Medical College of Wisconsin
CTSICores SearchResearch InformaticsREDCap

Identification of a novel Vamp1 splice variant in the cochlear nucleus. Hear Res 2008 Sep;243(1-2):105-12

Date

07/29/2008

Pubmed ID

18655825

Pubmed Central ID

PMC2562438

DOI

10.1016/j.heares.2008.06.009

Scopus ID

2-s2.0-49749109087   2 Citations

Abstract

Cochlear nucleus neurons propagate auditory impulses to higher brain stem centers at rapid firing rates with high fidelity. Intrinsic to synaptic transmission are the SNARE (soluble N-ethylmaleimide-sensitive factor attachment protein receptor) proteins engaged in vesicle fusion, release and recycling. Herein we report a novel splice variant of the SNARE protein Vamp1 (vesicle-associated membrane protein 1) within the cochlear nucleus. We previously demonstrated, through serial analysis of gene expression and microarray studies, that Vamp1 is differentially expressed among the subdivisions of the rat cochlear nucleus. The 3' end of this transcript, however, was poorly characterized and we could not initially confirm our findings. In this study, we designed RT-PCR primers using conserved 5' regions and the mouse 3' domain to validate the expression of Vamp1. Several species of Vamp1 were subsequently amplified from a rat brain cDNA library including a full length clone of Vamp1as and a novel splice variant we termed Vamp1nv. Using regional brain libraries Vamp1nv showed expression in the medulla and lack of expression in the cortex, cerebellum and thalamus. Expression of Vamp1nv was further confirmed and characterized by RT-PCR and real-time PCR in each of the cochlear nucleus subdivisions. The predicted protein sequence for Vamp1nv demonstrates a unique modification of the carboxy-terminal end of the protein as compared to known variants. This includes the appearance of two intra-vesicular serine residues with high predicted potential as kinase phosphorylation sites. Such splice variants of Vamp1 may alter the kinetics of SNARE complex formation and vesicle release and impart unique features to expressing neurons. This may be important for central auditory function and contribute to the distinct physiological properties observed in auditory neurons.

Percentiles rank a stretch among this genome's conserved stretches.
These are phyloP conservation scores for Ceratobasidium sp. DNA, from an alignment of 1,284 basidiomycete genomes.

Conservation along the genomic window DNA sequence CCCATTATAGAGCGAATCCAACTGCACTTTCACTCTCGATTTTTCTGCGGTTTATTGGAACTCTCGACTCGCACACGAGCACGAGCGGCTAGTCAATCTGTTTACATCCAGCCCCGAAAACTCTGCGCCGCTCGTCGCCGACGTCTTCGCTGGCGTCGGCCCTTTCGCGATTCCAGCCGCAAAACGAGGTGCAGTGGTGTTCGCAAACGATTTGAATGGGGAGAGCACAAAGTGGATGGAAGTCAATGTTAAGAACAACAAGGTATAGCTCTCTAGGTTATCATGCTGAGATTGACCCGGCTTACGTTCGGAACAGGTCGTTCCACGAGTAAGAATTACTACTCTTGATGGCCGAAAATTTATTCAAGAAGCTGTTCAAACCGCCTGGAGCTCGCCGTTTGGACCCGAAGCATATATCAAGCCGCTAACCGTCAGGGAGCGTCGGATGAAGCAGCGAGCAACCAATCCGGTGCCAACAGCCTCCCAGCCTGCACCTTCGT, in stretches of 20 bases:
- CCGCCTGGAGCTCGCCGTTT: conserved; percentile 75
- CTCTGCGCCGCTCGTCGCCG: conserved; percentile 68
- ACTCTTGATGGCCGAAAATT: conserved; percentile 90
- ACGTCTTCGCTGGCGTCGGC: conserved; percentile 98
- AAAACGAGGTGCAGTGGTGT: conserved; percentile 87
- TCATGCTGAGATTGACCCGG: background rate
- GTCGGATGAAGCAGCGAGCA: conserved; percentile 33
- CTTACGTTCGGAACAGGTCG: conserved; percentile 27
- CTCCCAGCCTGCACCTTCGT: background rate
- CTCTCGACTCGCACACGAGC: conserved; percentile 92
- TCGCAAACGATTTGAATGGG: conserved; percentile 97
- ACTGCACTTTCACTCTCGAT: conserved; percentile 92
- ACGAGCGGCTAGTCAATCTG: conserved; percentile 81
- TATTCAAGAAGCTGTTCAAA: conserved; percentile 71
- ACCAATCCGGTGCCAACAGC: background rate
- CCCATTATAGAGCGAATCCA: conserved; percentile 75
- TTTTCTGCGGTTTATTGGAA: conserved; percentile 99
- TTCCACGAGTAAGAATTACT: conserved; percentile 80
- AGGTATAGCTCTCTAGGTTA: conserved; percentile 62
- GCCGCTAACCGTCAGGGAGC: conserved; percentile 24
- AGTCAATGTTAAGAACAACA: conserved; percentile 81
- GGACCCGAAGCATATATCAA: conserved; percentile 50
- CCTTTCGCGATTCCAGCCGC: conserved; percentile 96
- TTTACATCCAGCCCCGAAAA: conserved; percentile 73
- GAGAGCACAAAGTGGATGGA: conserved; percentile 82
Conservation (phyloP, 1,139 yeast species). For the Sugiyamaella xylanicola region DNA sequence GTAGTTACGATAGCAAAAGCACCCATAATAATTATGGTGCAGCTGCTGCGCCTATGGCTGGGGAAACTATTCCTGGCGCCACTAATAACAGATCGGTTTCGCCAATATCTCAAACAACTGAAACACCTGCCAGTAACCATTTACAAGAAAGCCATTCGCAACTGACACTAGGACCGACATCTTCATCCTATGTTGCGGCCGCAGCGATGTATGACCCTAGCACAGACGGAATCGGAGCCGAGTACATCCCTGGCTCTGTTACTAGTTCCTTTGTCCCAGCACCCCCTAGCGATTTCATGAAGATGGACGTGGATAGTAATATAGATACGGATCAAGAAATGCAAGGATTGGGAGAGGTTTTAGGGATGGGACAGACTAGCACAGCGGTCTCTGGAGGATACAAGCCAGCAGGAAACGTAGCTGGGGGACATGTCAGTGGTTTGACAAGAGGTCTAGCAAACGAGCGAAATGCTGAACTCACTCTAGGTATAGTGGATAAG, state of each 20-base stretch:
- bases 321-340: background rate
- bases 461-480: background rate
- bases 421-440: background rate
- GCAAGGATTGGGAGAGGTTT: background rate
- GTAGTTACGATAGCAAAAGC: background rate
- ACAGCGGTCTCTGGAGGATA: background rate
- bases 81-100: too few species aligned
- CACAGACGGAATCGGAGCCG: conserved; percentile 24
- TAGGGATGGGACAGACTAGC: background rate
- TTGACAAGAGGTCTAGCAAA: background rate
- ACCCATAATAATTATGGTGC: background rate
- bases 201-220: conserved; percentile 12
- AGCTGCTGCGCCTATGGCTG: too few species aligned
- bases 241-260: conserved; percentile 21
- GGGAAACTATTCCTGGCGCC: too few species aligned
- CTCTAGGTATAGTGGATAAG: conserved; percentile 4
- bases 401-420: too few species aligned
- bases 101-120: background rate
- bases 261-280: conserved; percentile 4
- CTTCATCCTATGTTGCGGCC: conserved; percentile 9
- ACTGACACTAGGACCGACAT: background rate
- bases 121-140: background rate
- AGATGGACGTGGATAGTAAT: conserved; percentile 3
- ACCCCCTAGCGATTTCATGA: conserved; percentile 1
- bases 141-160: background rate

Author List

Friedland DR, Eernisse R, Popper P

Author

David R. Friedland MD Associate Director, Director, Chief, Professor in the Otolaryngology department at Medical College of Wisconsin




MESH terms used to index this publication - Major topics in bold

Alternative Splicing
Amino Acid Sequence
Animals
Base Sequence
Cochlear Nucleus
DNA Primers
Female
Gene Expression
Humans
Molecular Sequence Data
Protein Isoforms
RNA
Rats
Rats, Inbred BN
Sequence Homology, Nucleic Acid
Tissue Distribution
Vesicle-Associated Membrane Protein 1